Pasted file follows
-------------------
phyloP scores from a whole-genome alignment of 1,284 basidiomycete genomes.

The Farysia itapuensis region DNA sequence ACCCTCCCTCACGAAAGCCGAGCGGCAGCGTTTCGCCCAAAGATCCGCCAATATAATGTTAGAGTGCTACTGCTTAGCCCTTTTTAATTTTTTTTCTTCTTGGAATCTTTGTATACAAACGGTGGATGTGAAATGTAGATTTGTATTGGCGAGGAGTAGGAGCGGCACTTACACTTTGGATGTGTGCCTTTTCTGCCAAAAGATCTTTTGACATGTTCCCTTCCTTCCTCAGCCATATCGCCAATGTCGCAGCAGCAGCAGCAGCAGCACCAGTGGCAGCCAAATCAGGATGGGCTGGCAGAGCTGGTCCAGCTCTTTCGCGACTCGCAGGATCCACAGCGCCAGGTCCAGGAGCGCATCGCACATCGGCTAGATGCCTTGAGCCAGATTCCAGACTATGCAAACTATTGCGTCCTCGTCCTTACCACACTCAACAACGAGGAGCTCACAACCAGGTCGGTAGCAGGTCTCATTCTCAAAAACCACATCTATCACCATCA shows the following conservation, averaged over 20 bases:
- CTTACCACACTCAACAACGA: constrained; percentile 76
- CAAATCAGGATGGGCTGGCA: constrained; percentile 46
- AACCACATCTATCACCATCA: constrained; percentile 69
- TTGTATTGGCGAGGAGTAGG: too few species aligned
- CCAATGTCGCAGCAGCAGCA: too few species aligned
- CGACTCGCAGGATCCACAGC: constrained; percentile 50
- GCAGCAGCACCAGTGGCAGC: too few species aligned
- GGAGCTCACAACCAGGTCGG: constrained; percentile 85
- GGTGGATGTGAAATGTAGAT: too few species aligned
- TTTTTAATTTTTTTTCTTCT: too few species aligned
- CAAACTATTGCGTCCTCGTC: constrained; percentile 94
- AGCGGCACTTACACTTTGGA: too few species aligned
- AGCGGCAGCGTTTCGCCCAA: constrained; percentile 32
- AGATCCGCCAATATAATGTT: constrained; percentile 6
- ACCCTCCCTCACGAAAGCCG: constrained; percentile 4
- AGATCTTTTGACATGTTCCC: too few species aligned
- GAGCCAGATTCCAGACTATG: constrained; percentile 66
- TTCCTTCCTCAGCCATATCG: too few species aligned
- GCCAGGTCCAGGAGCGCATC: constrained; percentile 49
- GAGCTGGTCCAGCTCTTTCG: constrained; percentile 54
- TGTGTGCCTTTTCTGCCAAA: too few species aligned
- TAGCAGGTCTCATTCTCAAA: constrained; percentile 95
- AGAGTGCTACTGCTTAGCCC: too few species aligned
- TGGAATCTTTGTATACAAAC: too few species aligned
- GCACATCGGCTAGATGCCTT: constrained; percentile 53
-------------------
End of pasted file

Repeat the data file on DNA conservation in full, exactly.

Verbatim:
phyloP scores from a whole-genome alignment of 1,284 basidiomycete genomes.

The Farysia itapuensis region DNA sequence ACCCTCCCTCACGAAAGCCGAGCGGCAGCGTTTCGCCCAAAGATCCGCCAATATAATGTTAGAGTGCTACTGCTTAGCCCTTTTTAATTTTTTTTCTTCTTGGAATCTTTGTATACAAACGGTGGATGTGAAATGTAGATTTGTATTGGCGAGGAGTAGGAGCGGCACTTACACTTTGGATGTGTGCCTTTTCTGCCAAAAGATCTTTTGACATGTTCCCTTCCTTCCTCAGCCATATCGCCAATGTCGCAGCAGCAGCAGCAGCAGCACCAGTGGCAGCCAAATCAGGATGGGCTGGCAGAGCTGGTCCAGCTCTTTCGCGACTCGCAGGATCCACAGCGCCAGGTCCAGGAGCGCATCGCACATCGGCTAGATGCCTTGAGCCAGATTCCAGACTATGCAAACTATTGCGTCCTCGTCCTTACCACACTCAACAACGAGGAGCTCACAACCAGGTCGGTAGCAGGTCTCATTCTCAAAAACCACATCTATCACCATCA shows the following conservation, averaged over 20 bases:
- CTTACCACACTCAACAACGA: constrained; percentile 76
- CAAATCAGGATGGGCTGGCA: constrained; percentile 46
- AACCACATCTATCACCATCA: constrained; percentile 69
- TTGTATTGGCGAGGAGTAGG: too few species aligned
- CCAATGTCGCAGCAGCAGCA: too few species aligned
- CGACTCGCAGGATCCACAGC: constrained; percentile 50
- GCAGCAGCACCAGTGGCAGC: too few species aligned
- GGAGCTCACAACCAGGTCGG: constrained; percentile 85
- GGTGGATGTGAAATGTAGAT: too few species aligned
- TTTTTAATTTTTTTTCTTCT: too few species aligned
- CAAACTATTGCGTCCTCGTC: constrained; percentile 94
- AGCGGCACTTACACTTTGGA: too few species aligned
- AGCGGCAGCGTTTCGCCCAA: constrained; percentile 32
- AGATCCGCCAATATAATGTT: constrained; percentile 6
- ACCCTCCCTCACGAAAGCCG: constrained; percentile 4
- AGATCTTTTGACATGTTCCC: too few species aligned
- GAGCCAGATTCCAGACTATG: constrained; percentile 66
- TTCCTTCCTCAGCCATATCG: too few species aligned
- GCCAGGTCCAGGAGCGCATC: constrained; percentile 49
- GAGCTGGTCCAGCTCTTTCG: constrained; percentile 54
- TGTGTGCCTTTTCTGCCAAA: too few species aligned
- TAGCAGGTCTCATTCTCAAA: constrained; percentile 95
- AGAGTGCTACTGCTTAGCCC: too few species aligned
- TGGAATCTTTGTATACAAAC: too few species aligned
- GCACATCGGCTAGATGCCTT: constrained; percentile 53